When Is The World Likely To Run Out Of Gold
Even though gold is found in the earth’s crust, it wasn’t, in fact, created there. It’s extra-terrestrial.
It got there through cataclysmic stellar explosions called supernovae. This means that more reserves aren’t being created—at least not on our planet.
Gold is found mixed with other metals, or occasionally as a nugget. The biggest nugget ever found weighed 171 lbs.
All of this begs the question: how much more of these precious reserves are there?
Although it’s not entirely clear when gold was first discovered, according to a report by the National Mining Association, the earliest record of gold usage can be found in Eastern Europe, where it was used as a decorative object.
Not only did its beauty and shine naturally attract people, but it also remained precious because of its excellent properties. It conducts electricity well and doesn’t rust like iron.
We haven’t mined that much gold yet. In fact, all of the gold that has been mined on earth so far can be filled into 3 Olympic sized pools; this is about 190 tons or more.
And 90 percent of this was found after the Californian gold rush of 1849.
However, what is concerning is that we’re no longer discovering any new large deposits. So, most production is from old mines that were discovered decades ago.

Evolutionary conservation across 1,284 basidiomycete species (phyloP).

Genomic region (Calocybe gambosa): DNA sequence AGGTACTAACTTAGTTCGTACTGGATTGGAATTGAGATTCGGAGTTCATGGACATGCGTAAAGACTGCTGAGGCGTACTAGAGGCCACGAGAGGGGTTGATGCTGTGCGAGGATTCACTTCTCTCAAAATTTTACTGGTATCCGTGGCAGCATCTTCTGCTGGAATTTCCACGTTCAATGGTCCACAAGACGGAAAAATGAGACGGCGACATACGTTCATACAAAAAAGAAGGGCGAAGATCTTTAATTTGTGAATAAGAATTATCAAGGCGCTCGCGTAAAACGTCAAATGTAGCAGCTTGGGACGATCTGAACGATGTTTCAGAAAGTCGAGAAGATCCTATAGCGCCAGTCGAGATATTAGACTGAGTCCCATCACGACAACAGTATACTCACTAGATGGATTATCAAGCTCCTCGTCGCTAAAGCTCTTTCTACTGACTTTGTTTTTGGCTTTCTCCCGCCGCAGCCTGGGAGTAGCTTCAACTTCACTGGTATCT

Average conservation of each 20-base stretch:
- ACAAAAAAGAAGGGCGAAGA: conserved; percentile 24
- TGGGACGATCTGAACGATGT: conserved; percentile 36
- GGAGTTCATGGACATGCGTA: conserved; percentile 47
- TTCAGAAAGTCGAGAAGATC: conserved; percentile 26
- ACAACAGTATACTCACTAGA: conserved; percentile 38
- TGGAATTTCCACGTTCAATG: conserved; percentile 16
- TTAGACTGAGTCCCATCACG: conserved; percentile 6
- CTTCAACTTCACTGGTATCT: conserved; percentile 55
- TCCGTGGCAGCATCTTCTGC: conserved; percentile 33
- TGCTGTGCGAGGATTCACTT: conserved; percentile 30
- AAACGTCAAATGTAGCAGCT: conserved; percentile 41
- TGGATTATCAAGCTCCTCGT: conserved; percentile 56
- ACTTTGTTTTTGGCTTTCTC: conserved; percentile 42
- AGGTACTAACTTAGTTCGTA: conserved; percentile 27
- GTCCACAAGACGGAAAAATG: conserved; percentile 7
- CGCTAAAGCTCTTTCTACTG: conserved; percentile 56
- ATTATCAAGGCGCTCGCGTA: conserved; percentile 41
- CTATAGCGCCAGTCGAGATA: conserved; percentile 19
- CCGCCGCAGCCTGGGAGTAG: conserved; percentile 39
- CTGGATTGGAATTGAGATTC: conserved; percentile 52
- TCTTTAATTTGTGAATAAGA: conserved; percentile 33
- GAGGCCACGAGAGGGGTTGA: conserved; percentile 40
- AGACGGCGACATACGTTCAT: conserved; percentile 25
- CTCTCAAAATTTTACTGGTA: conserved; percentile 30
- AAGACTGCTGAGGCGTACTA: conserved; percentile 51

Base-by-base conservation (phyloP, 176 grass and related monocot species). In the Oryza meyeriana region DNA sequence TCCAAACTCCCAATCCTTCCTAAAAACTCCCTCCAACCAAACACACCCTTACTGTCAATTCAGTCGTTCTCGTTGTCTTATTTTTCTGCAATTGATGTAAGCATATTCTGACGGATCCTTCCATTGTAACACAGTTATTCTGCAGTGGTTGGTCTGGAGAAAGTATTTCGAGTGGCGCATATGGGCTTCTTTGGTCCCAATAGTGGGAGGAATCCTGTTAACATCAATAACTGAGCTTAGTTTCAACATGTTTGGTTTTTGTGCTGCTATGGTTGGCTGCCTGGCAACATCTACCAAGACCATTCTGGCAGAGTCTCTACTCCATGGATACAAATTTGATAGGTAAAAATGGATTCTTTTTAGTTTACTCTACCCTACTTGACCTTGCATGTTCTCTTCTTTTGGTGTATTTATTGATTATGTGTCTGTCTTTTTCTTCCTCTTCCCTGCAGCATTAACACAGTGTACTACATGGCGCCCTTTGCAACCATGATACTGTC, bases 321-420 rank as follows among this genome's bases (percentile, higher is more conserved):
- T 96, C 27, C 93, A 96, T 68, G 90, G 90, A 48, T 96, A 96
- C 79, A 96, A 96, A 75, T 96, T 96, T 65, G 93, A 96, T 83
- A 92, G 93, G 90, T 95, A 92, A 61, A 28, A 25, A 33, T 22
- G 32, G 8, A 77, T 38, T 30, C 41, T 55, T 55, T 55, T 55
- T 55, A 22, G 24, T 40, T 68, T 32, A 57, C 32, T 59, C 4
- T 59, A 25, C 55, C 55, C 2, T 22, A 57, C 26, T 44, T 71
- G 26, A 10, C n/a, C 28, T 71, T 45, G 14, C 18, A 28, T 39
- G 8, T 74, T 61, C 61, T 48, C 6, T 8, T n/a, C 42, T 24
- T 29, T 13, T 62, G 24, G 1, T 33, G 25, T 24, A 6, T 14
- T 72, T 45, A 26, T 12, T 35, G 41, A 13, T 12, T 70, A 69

Another thing to consider is the fact that some gold may not even be in our reach.
This means that it’s either too far below the earth’s crust to reach or in super challenging places like Antarctica, where it’s nearly impossible to mine it.
One thing to consider, though, is that gold is not non-renewable. We may end up mining all of the gold in the earth’s crust, but we can’t use it all up. It’ll still exist in one form or the other.
Let’s suppose we mine all of the world’s gold, which, at the moment, seems unlikely, as we’re still discovering new veins. But let’s assume we do; even then, there are other places to look.
The ocean, for instance, holds an estimated 20 million tons of dissolved gold. The only downside is that it is at minuscule concentrations making recovery too costly at present.
But with advancing technology, it may even be possible to start creating it. In medieval times, alchemists tried to convert lead to gold, but they failed. At the time, they were considered too ambitious.
However, today it’s possible to manufacture gold using modern technology, particle accelerators in particular.
These can mimic complex nuclear reactions. But this process is so slow that it would take the entire universe’s age to produce one gram—which makes this a very non-viable option too at present.
Fortunately, we haven’t run out of gold yet, but since it is only present in a finite amount, this makes it rare, valuable, and therefore a perfect investment.